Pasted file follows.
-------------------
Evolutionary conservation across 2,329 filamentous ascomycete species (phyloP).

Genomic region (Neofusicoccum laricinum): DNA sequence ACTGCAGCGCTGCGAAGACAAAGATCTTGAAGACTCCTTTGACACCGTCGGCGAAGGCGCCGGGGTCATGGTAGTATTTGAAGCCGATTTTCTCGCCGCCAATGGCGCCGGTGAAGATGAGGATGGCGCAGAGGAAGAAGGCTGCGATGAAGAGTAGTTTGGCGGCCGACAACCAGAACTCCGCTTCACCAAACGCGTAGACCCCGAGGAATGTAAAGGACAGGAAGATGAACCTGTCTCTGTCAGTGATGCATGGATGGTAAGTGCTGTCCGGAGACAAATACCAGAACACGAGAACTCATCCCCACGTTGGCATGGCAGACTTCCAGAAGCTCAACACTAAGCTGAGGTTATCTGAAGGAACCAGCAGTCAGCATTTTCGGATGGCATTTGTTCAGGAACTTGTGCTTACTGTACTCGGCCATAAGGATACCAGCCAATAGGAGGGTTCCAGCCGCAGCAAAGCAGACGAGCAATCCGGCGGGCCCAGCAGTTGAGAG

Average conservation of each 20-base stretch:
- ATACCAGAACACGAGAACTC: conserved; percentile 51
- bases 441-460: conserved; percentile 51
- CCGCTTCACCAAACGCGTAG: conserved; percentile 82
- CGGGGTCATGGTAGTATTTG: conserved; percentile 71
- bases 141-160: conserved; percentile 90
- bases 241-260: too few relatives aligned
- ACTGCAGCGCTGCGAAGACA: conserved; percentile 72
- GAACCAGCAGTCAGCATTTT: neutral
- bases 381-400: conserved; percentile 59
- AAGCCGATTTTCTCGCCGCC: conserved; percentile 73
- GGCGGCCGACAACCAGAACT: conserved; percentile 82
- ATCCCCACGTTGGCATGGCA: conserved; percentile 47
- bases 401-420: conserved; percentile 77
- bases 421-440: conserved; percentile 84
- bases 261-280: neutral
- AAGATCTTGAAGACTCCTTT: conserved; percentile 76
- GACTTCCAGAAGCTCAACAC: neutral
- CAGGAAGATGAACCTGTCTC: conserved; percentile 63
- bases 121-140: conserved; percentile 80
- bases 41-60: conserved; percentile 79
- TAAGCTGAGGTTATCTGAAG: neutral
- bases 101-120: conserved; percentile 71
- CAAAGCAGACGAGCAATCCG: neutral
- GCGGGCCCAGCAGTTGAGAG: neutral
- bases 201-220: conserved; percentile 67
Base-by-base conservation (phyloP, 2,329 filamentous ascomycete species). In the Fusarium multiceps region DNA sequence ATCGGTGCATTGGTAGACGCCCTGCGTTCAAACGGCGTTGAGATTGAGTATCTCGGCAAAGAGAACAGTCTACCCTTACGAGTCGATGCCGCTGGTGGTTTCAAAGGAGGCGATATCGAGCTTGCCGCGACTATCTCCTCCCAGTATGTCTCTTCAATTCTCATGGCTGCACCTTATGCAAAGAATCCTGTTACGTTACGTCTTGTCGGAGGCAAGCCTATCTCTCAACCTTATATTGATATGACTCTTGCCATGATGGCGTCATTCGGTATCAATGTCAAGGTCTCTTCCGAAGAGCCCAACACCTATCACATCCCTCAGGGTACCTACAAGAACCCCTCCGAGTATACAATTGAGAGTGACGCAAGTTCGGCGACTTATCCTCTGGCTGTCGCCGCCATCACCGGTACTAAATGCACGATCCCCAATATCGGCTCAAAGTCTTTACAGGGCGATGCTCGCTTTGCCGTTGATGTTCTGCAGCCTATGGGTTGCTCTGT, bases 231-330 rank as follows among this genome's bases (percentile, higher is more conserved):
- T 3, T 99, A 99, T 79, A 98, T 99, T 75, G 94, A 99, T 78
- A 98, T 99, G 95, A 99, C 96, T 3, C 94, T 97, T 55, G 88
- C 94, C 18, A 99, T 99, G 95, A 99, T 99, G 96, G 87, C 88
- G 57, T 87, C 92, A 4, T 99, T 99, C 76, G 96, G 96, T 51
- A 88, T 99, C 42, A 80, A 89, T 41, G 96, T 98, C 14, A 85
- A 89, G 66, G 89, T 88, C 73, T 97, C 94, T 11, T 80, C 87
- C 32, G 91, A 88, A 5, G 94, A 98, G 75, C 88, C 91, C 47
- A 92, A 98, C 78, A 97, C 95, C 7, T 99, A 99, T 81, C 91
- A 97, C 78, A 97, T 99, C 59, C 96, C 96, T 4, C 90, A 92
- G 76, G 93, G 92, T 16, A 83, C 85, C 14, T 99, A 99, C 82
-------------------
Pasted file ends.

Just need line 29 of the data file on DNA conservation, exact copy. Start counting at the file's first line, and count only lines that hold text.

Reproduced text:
Base-by-base conservation (phyloP, 2,329 filamentous ascomycete species). In the Fusarium multiceps region DNA sequence ATCGGTGCATTGGTAGACGCCCTGCGTTCAAACGGCGTTGAGATTGAGTATCTCGGCAAAGAGAACAGTCTACCCTTACGAGTCGATGCCGCTGGTGGTTTCAAAGGAGGCGATATCGAGCTTGCCGCGACTATCTCCTCCCAGTATGTCTCTTCAATTCTCATGGCTGCACCTTATGCAAAGAATCCTGTTACGTTACGTCTTGTCGGAGGCAAGCCTATCTCTCAACCTTATATTGATATGACTCTTGCCATGATGGCGTCATTCGGTATCAATGTCAAGGTCTCTTCCGAAGAGCCCAACACCTATCACATCCCTCAGGGTACCTACAAGAACCCCTCCGAGTATACAATTGAGAGTGACGCAAGTTCGGCGACTTATCCTCTGGCTGTCGCCGCCATCACCGGTACTAAATGCACGATCCCCAATATCGGCTCAAAGTCTTTACAGGGCGATGCTCGCTTTGCCGTTGATGTTCTGCAGCCTATGGGTTGCTCTGT, bases 231-330 rank as follows among this genome's bases (percentile, higher is more conserved):